To combine the two factors, we use the metric $\mathrm{Popularity}\times \mathrm{Similarity}$. Even though there is a competition between popularity and similarity, small values of $\mathrm{Popularity}\times \mathrm{Similarity}$ are more preferable connections, which takes similarity more seriously.

A simple model to demonstrate this is to build a space of disc. The radius is time $t$, while angles are the measure of similarity. A smaller angler distance indicates a smaller similarity. Using this mapping, we are able to show the dynamics of networks, since we can tell the history of the nodes.

Mathematically speaking, the similarity is measured as

\[\begin{equation} \theta_{ij} = \lvert \theta_i - \theta_j \rvert. \end{equation}\]

while time is the radius with $t=0$ at the center of the disc.

Disc of similarity. This figures shows the measure of similarity. 2 & 3 are more similar, given the fact that their angular distance $\lvert\theta_2-\theta_3\rvert$ is smaller that either $\theta_2-\theta_1$ or $\lvert\theta_3-\theta_1\rvert$. Papadopoulos et al (2012).

Now we are going to dynamically generate a network. The updating rules are listed bellow.

  1. We create a node at each time step and label them with numbers. For example, node 3 means it was created at time step 3. We denote the time of the $i$th node as $t_i$ and its angle on the disc as $\theta_i$.
  2. As the node $i$ is created at time $t_i$, it is connected to $m$ previous nodes.
  3. The node $i$ is connected to node $j$’s if $t_j\theta_{ij}$ are the smallest. In this measure $t_j$ is the popularity of node $j$ and $\theta_{ij}$ is the similarity of the two nodes.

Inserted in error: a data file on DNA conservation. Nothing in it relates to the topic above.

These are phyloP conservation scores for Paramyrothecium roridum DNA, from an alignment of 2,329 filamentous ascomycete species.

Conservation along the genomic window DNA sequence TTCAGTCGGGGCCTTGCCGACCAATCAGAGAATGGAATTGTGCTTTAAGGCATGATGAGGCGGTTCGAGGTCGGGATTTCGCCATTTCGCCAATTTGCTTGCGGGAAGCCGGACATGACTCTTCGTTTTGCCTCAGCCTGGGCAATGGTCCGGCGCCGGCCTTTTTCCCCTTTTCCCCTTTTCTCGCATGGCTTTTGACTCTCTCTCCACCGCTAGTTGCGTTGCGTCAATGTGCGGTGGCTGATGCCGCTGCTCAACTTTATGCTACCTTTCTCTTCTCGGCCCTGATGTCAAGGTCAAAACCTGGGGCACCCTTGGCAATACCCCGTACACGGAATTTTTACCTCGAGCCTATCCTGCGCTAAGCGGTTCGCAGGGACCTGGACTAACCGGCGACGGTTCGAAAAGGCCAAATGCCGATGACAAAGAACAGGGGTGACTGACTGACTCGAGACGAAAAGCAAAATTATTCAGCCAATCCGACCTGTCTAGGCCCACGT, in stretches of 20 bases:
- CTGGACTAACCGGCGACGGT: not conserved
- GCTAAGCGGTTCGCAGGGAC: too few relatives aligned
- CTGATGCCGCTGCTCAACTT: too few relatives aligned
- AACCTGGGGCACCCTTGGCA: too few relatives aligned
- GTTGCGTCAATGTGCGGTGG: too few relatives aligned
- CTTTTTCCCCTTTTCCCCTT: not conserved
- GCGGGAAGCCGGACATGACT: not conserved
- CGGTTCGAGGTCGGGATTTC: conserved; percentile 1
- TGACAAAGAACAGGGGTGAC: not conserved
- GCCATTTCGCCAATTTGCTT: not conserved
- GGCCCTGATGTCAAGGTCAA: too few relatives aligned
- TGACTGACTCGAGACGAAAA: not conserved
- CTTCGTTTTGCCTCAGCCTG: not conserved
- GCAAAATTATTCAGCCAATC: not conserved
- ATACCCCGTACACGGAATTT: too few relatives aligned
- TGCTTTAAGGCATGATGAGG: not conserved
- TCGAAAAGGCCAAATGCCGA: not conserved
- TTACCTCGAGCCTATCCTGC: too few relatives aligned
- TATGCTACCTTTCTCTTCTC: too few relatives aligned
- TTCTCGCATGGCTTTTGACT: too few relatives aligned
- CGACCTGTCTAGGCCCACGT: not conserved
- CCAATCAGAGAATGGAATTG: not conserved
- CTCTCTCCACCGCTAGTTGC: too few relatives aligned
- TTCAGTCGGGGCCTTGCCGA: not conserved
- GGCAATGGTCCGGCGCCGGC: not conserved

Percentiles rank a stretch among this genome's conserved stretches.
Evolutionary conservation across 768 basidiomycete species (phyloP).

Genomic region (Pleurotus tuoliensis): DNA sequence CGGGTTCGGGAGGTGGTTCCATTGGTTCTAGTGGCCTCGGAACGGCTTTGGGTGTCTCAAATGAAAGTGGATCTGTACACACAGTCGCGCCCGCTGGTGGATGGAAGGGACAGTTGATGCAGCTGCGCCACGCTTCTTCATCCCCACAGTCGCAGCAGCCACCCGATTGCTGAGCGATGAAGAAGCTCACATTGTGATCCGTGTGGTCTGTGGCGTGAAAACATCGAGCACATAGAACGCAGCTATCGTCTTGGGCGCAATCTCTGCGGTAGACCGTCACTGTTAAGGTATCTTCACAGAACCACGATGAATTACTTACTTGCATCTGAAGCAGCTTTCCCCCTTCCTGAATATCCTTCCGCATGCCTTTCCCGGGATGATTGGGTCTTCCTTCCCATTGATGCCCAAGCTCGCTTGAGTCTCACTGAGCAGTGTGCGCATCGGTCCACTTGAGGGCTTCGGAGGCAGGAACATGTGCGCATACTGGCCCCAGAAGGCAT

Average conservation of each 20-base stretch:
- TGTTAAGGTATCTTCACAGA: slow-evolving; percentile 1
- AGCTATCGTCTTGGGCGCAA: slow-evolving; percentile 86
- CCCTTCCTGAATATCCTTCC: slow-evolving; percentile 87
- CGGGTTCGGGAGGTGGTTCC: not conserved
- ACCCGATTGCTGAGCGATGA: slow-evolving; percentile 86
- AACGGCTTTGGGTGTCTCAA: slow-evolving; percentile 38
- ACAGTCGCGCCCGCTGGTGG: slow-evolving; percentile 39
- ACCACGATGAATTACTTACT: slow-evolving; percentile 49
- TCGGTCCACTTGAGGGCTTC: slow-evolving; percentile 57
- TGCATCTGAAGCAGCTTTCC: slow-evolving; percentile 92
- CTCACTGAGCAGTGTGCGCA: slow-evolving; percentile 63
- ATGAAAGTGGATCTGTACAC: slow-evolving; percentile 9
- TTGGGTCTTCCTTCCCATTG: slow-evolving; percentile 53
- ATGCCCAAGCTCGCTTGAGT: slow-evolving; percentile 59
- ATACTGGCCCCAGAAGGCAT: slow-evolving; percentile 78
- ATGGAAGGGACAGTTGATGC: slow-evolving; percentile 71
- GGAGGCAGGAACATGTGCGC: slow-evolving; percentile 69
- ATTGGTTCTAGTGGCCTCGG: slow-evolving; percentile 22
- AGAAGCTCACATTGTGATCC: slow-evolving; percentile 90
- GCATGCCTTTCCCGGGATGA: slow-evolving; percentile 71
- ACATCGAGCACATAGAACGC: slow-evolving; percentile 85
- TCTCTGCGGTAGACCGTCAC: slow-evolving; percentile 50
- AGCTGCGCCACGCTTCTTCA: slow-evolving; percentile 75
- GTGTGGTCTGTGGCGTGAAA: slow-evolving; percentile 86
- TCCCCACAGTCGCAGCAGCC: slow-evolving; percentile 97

Illustration of the disc model. The radial coordinate measure the creation time of the node, while the angular distance measures the similarity.

The key transformation of this problem is to define a new radial coordinate system $r =\ln t$, so that the distance becomes log scale. Then we define the disc to be on a hyperbolic space so that the distance between any two points is calculated as 4

\[x_{ij} = r_i + r_j + \ln (\theta_{ij}/2) = \ln(t_i t_j \theta_{ij}/2).\]

Minimizing $x_{ij}$ becomes equivalent to minimizing $t_j \theta_{ij}/2$ when dealing with the connectivity from a new born node $i$. The competition between popularity and similarity is simply the minimization of distance between two nodes on a hyperbolic plane.

Illustration of the disc model. The radial coordinate measure the creation time of the node, while the angular distance measures the similarity. The shaded region is the a region enclosed by a equal distance line. Papadopoulos et al (2012).